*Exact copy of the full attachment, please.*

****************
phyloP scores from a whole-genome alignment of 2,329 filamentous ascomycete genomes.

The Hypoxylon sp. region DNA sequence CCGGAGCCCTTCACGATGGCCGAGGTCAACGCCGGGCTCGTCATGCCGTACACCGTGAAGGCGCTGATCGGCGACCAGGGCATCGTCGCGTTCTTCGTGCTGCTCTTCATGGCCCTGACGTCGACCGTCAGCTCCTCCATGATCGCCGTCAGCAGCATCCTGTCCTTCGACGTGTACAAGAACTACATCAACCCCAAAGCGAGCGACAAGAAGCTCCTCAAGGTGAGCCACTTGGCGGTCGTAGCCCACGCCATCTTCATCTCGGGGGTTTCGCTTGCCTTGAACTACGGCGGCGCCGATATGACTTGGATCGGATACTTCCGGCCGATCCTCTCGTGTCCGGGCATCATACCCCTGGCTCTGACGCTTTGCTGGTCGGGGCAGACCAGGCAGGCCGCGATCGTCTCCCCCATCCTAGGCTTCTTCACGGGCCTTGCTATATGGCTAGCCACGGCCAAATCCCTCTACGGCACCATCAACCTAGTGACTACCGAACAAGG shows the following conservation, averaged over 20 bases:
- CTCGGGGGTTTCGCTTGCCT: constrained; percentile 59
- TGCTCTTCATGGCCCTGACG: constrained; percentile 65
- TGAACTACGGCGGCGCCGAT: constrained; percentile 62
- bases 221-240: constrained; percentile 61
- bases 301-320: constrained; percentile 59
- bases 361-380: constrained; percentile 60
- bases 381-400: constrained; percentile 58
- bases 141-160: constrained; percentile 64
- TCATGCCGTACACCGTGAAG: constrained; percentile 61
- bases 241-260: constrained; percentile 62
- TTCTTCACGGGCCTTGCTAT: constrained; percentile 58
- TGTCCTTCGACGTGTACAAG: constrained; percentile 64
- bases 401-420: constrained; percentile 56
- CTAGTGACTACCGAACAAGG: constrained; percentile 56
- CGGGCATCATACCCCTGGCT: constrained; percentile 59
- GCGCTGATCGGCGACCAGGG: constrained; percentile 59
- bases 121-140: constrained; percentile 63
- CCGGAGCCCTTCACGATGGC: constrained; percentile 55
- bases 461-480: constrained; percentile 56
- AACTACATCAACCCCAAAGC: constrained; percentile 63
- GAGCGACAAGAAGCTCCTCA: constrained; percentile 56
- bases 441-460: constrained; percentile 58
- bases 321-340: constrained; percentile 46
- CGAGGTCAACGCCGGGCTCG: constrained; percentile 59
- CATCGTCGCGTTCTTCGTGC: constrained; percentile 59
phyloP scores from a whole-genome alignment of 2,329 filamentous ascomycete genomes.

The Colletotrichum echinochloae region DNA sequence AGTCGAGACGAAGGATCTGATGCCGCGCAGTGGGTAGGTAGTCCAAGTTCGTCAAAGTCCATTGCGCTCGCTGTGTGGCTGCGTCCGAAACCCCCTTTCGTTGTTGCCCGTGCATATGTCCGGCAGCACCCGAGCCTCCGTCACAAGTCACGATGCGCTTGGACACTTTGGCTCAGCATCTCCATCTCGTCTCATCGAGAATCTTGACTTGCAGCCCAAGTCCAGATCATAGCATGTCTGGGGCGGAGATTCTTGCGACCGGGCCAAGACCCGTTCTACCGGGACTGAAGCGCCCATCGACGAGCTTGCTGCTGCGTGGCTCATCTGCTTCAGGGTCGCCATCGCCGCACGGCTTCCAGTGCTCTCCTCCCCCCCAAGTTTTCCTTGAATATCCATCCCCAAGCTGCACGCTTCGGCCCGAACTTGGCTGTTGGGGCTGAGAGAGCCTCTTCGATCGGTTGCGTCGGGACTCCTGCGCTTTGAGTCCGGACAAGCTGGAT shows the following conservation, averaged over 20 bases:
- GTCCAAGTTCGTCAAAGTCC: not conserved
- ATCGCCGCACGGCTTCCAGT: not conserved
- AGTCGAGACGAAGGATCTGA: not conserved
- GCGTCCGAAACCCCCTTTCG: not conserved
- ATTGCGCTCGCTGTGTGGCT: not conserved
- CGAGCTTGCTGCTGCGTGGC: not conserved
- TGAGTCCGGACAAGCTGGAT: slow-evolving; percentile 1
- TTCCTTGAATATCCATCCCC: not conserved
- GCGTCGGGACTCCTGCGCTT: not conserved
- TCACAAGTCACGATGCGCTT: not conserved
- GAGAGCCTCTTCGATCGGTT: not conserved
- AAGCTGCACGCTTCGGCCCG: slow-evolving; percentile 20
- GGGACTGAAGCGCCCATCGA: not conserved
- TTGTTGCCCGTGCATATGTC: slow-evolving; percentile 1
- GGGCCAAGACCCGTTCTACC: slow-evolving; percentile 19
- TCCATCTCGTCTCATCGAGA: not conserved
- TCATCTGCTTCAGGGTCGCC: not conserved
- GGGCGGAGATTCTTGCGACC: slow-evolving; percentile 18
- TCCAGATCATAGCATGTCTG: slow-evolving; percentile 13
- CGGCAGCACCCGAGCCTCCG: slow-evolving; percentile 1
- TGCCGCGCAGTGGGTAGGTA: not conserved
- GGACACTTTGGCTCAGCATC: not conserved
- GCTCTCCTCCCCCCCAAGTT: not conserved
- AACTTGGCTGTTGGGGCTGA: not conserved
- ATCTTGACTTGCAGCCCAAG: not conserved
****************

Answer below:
phyloP scores from a whole-genome alignment of 2,329 filamentous ascomycete genomes.

The Hypoxylon sp. region DNA sequence CCGGAGCCCTTCACGATGGCCGAGGTCAACGCCGGGCTCGTCATGCCGTACACCGTGAAGGCGCTGATCGGCGACCAGGGCATCGTCGCGTTCTTCGTGCTGCTCTTCATGGCCCTGACGTCGACCGTCAGCTCCTCCATGATCGCCGTCAGCAGCATCCTGTCCTTCGACGTGTACAAGAACTACATCAACCCCAAAGCGAGCGACAAGAAGCTCCTCAAGGTGAGCCACTTGGCGGTCGTAGCCCACGCCATCTTCATCTCGGGGGTTTCGCTTGCCTTGAACTACGGCGGCGCCGATATGACTTGGATCGGATACTTCCGGCCGATCCTCTCGTGTCCGGGCATCATACCCCTGGCTCTGACGCTTTGCTGGTCGGGGCAGACCAGGCAGGCCGCGATCGTCTCCCCCATCCTAGGCTTCTTCACGGGCCTTGCTATATGGCTAGCCACGGCCAAATCCCTCTACGGCACCATCAACCTAGTGACTACCGAACAAGG shows the following conservation, averaged over 20 bases:
- CTCGGGGGTTTCGCTTGCCT: constrained; percentile 59
- TGCTCTTCATGGCCCTGACG: constrained; percentile 65
- TGAACTACGGCGGCGCCGAT: constrained; percentile 62
- bases 221-240: constrained; percentile 61
- bases 301-320: constrained; percentile 59
- bases 361-380: constrained; percentile 60
- bases 381-400: constrained; percentile 58
- bases 141-160: constrained; percentile 64
- TCATGCCGTACACCGTGAAG: constrained; percentile 61
- bases 241-260: constrained; percentile 62
- TTCTTCACGGGCCTTGCTAT: constrained; percentile 58
- TGTCCTTCGACGTGTACAAG: constrained; percentile 64
- bases 401-420: constrained; percentile 56
- CTAGTGACTACCGAACAAGG: constrained; percentile 56
- CGGGCATCATACCCCTGGCT: constrained; percentile 59
- GCGCTGATCGGCGACCAGGG: constrained; percentile 59
- bases 121-140: constrained; percentile 63
- CCGGAGCCCTTCACGATGGC: constrained; percentile 55
- bases 461-480: constrained; percentile 56
- AACTACATCAACCCCAAAGC: constrained; percentile 63
- GAGCGACAAGAAGCTCCTCA: constrained; percentile 56
- bases 441-460: constrained; percentile 58
- bases 321-340: constrained; percentile 46
- CGAGGTCAACGCCGGGCTCG: constrained; percentile 59
- CATCGTCGCGTTCTTCGTGC: constrained; percentile 59
phyloP scores from a whole-genome alignment of 2,329 filamentous ascomycete genomes.

The Colletotrichum echinochloae region DNA sequence AGTCGAGACGAAGGATCTGATGCCGCGCAGTGGGTAGGTAGTCCAAGTTCGTCAAAGTCCATTGCGCTCGCTGTGTGGCTGCGTCCGAAACCCCCTTTCGTTGTTGCCCGTGCATATGTCCGGCAGCACCCGAGCCTCCGTCACAAGTCACGATGCGCTTGGACACTTTGGCTCAGCATCTCCATCTCGTCTCATCGAGAATCTTGACTTGCAGCCCAAGTCCAGATCATAGCATGTCTGGGGCGGAGATTCTTGCGACCGGGCCAAGACCCGTTCTACCGGGACTGAAGCGCCCATCGACGAGCTTGCTGCTGCGTGGCTCATCTGCTTCAGGGTCGCCATCGCCGCACGGCTTCCAGTGCTCTCCTCCCCCCCAAGTTTTCCTTGAATATCCATCCCCAAGCTGCACGCTTCGGCCCGAACTTGGCTGTTGGGGCTGAGAGAGCCTCTTCGATCGGTTGCGTCGGGACTCCTGCGCTTTGAGTCCGGACAAGCTGGAT shows the following conservation, averaged over 20 bases:
- GTCCAAGTTCGTCAAAGTCC: not conserved
- ATCGCCGCACGGCTTCCAGT: not conserved
- AGTCGAGACGAAGGATCTGA: not conserved
- GCGTCCGAAACCCCCTTTCG: not conserved
- ATTGCGCTCGCTGTGTGGCT: not conserved
- CGAGCTTGCTGCTGCGTGGC: not conserved
- TGAGTCCGGACAAGCTGGAT: slow-evolving; percentile 1
- TTCCTTGAATATCCATCCCC: not conserved
- GCGTCGGGACTCCTGCGCTT: not conserved
- TCACAAGTCACGATGCGCTT: not conserved
- GAGAGCCTCTTCGATCGGTT: not conserved
- AAGCTGCACGCTTCGGCCCG: slow-evolving; percentile 20
- GGGACTGAAGCGCCCATCGA: not conserved
- TTGTTGCCCGTGCATATGTC: slow-evolving; percentile 1
- GGGCCAAGACCCGTTCTACC: slow-evolving; percentile 19
- TCCATCTCGTCTCATCGAGA: not conserved
- TCATCTGCTTCAGGGTCGCC: not conserved
- GGGCGGAGATTCTTGCGACC: slow-evolving; percentile 18
- TCCAGATCATAGCATGTCTG: slow-evolving; percentile 13
- CGGCAGCACCCGAGCCTCCG: slow-evolving; percentile 1
- TGCCGCGCAGTGGGTAGGTA: not conserved
- GGACACTTTGGCTCAGCATC: not conserved
- GCTCTCCTCCCCCCCAAGTT: not conserved
- AACTTGGCTGTTGGGGCTGA: not conserved
- ATCTTGACTTGCAGCCCAAG: not conserved